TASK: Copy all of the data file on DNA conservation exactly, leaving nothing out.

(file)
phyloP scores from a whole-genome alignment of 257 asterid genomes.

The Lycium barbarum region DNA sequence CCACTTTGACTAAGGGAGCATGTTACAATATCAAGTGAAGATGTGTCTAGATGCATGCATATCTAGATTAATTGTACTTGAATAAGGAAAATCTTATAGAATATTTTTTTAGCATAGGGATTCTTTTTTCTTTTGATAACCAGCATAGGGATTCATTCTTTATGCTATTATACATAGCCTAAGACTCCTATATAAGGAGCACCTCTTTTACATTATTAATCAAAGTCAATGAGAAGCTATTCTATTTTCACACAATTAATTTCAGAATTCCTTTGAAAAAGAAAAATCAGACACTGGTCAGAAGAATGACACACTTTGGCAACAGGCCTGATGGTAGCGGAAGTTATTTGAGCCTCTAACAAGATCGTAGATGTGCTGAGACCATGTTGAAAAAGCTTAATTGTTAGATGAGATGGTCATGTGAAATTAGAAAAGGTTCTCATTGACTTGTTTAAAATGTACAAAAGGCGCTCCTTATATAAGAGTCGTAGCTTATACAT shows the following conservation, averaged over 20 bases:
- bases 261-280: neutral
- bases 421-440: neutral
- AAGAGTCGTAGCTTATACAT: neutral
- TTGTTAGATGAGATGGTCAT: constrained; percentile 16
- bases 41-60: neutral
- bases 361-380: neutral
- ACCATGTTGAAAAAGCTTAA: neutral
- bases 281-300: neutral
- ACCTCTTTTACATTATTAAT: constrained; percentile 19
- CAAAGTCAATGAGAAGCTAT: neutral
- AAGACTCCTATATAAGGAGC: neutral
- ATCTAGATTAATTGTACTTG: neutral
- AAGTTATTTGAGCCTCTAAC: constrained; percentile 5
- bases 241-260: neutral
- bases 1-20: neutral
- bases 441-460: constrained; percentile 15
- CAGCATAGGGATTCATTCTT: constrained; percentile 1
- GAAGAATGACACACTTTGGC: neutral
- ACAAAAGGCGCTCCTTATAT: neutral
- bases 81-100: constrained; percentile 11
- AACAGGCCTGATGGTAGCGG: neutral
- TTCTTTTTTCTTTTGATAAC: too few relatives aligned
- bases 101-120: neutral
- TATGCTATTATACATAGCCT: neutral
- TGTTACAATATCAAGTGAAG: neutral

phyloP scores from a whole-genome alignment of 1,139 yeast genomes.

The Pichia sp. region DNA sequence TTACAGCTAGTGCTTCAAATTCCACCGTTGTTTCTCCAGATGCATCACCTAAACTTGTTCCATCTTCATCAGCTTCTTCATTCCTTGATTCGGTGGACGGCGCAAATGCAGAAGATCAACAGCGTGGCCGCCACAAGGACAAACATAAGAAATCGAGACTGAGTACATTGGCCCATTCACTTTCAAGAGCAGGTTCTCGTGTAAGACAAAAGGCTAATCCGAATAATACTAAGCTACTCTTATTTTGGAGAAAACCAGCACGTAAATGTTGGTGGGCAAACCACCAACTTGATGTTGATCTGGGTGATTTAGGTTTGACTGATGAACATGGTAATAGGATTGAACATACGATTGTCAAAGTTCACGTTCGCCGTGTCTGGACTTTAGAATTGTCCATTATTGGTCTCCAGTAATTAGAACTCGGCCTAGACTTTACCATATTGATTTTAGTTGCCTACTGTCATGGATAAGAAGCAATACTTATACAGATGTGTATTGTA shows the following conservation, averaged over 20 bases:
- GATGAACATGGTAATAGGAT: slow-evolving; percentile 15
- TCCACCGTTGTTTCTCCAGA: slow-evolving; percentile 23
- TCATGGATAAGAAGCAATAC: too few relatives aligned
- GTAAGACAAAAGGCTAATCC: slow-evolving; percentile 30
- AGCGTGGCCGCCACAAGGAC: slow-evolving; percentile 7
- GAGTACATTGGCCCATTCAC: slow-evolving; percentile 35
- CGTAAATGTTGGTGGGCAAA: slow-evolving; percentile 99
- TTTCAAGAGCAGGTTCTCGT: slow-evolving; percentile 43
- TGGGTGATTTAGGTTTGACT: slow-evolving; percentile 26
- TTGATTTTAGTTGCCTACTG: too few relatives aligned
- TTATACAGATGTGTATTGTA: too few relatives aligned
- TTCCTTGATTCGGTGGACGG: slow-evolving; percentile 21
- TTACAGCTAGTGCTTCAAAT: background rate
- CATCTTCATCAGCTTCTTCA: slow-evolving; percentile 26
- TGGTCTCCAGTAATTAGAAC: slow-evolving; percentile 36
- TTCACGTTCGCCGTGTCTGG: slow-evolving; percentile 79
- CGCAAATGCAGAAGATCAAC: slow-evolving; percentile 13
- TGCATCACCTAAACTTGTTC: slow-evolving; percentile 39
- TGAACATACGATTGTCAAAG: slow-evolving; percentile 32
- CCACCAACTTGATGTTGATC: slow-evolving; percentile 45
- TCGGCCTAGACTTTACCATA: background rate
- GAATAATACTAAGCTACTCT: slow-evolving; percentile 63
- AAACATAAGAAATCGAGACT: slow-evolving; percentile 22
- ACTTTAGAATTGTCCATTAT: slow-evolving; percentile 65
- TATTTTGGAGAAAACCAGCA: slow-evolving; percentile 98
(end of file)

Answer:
phyloP scores from a whole-genome alignment of 257 asterid genomes.

The Lycium barbarum region DNA sequence CCACTTTGACTAAGGGAGCATGTTACAATATCAAGTGAAGATGTGTCTAGATGCATGCATATCTAGATTAATTGTACTTGAATAAGGAAAATCTTATAGAATATTTTTTTAGCATAGGGATTCTTTTTTCTTTTGATAACCAGCATAGGGATTCATTCTTTATGCTATTATACATAGCCTAAGACTCCTATATAAGGAGCACCTCTTTTACATTATTAATCAAAGTCAATGAGAAGCTATTCTATTTTCACACAATTAATTTCAGAATTCCTTTGAAAAAGAAAAATCAGACACTGGTCAGAAGAATGACACACTTTGGCAACAGGCCTGATGGTAGCGGAAGTTATTTGAGCCTCTAACAAGATCGTAGATGTGCTGAGACCATGTTGAAAAAGCTTAATTGTTAGATGAGATGGTCATGTGAAATTAGAAAAGGTTCTCATTGACTTGTTTAAAATGTACAAAAGGCGCTCCTTATATAAGAGTCGTAGCTTATACAT shows the following conservation, averaged over 20 bases:
- bases 261-280: neutral
- bases 421-440: neutral
- AAGAGTCGTAGCTTATACAT: neutral
- TTGTTAGATGAGATGGTCAT: constrained; percentile 16
- bases 41-60: neutral
- bases 361-380: neutral
- ACCATGTTGAAAAAGCTTAA: neutral
- bases 281-300: neutral
- ACCTCTTTTACATTATTAAT: constrained; percentile 19
- CAAAGTCAATGAGAAGCTAT: neutral
- AAGACTCCTATATAAGGAGC: neutral
- ATCTAGATTAATTGTACTTG: neutral
- AAGTTATTTGAGCCTCTAAC: constrained; percentile 5
- bases 241-260: neutral
- bases 1-20: neutral
- bases 441-460: constrained; percentile 15
- CAGCATAGGGATTCATTCTT: constrained; percentile 1
- GAAGAATGACACACTTTGGC: neutral
- ACAAAAGGCGCTCCTTATAT: neutral
- bases 81-100: constrained; percentile 11
- AACAGGCCTGATGGTAGCGG: neutral
- TTCTTTTTTCTTTTGATAAC: too few relatives aligned
- bases 101-120: neutral
- TATGCTATTATACATAGCCT: neutral
- TGTTACAATATCAAGTGAAG: neutral

phyloP scores from a whole-genome alignment of 1,139 yeast genomes.

The Pichia sp. region DNA sequence TTACAGCTAGTGCTTCAAATTCCACCGTTGTTTCTCCAGATGCATCACCTAAACTTGTTCCATCTTCATCAGCTTCTTCATTCCTTGATTCGGTGGACGGCGCAAATGCAGAAGATCAACAGCGTGGCCGCCACAAGGACAAACATAAGAAATCGAGACTGAGTACATTGGCCCATTCACTTTCAAGAGCAGGTTCTCGTGTAAGACAAAAGGCTAATCCGAATAATACTAAGCTACTCTTATTTTGGAGAAAACCAGCACGTAAATGTTGGTGGGCAAACCACCAACTTGATGTTGATCTGGGTGATTTAGGTTTGACTGATGAACATGGTAATAGGATTGAACATACGATTGTCAAAGTTCACGTTCGCCGTGTCTGGACTTTAGAATTGTCCATTATTGGTCTCCAGTAATTAGAACTCGGCCTAGACTTTACCATATTGATTTTAGTTGCCTACTGTCATGGATAAGAAGCAATACTTATACAGATGTGTATTGTA shows the following conservation, averaged over 20 bases:
- GATGAACATGGTAATAGGAT: slow-evolving; percentile 15
- TCCACCGTTGTTTCTCCAGA: slow-evolving; percentile 23
- TCATGGATAAGAAGCAATAC: too few relatives aligned
- GTAAGACAAAAGGCTAATCC: slow-evolving; percentile 30
- AGCGTGGCCGCCACAAGGAC: slow-evolving; percentile 7
- GAGTACATTGGCCCATTCAC: slow-evolving; percentile 35
- CGTAAATGTTGGTGGGCAAA: slow-evolving; percentile 99
- TTTCAAGAGCAGGTTCTCGT: slow-evolving; percentile 43
- TGGGTGATTTAGGTTTGACT: slow-evolving; percentile 26
- TTGATTTTAGTTGCCTACTG: too few relatives aligned
- TTATACAGATGTGTATTGTA: too few relatives aligned
- TTCCTTGATTCGGTGGACGG: slow-evolving; percentile 21
- TTACAGCTAGTGCTTCAAAT: background rate
- CATCTTCATCAGCTTCTTCA: slow-evolving; percentile 26
- TGGTCTCCAGTAATTAGAAC: slow-evolving; percentile 36
- TTCACGTTCGCCGTGTCTGG: slow-evolving; percentile 79
- CGCAAATGCAGAAGATCAAC: slow-evolving; percentile 13
- TGCATCACCTAAACTTGTTC: slow-evolving; percentile 39
- TGAACATACGATTGTCAAAG: slow-evolving; percentile 32
- CCACCAACTTGATGTTGATC: slow-evolving; percentile 45
- TCGGCCTAGACTTTACCATA: background rate
- GAATAATACTAAGCTACTCT: slow-evolving; percentile 63
- AAACATAAGAAATCGAGACT: slow-evolving; percentile 22
- ACTTTAGAATTGTCCATTAT: slow-evolving; percentile 65
- TATTTTGGAGAAAACCAGCA: slow-evolving; percentile 98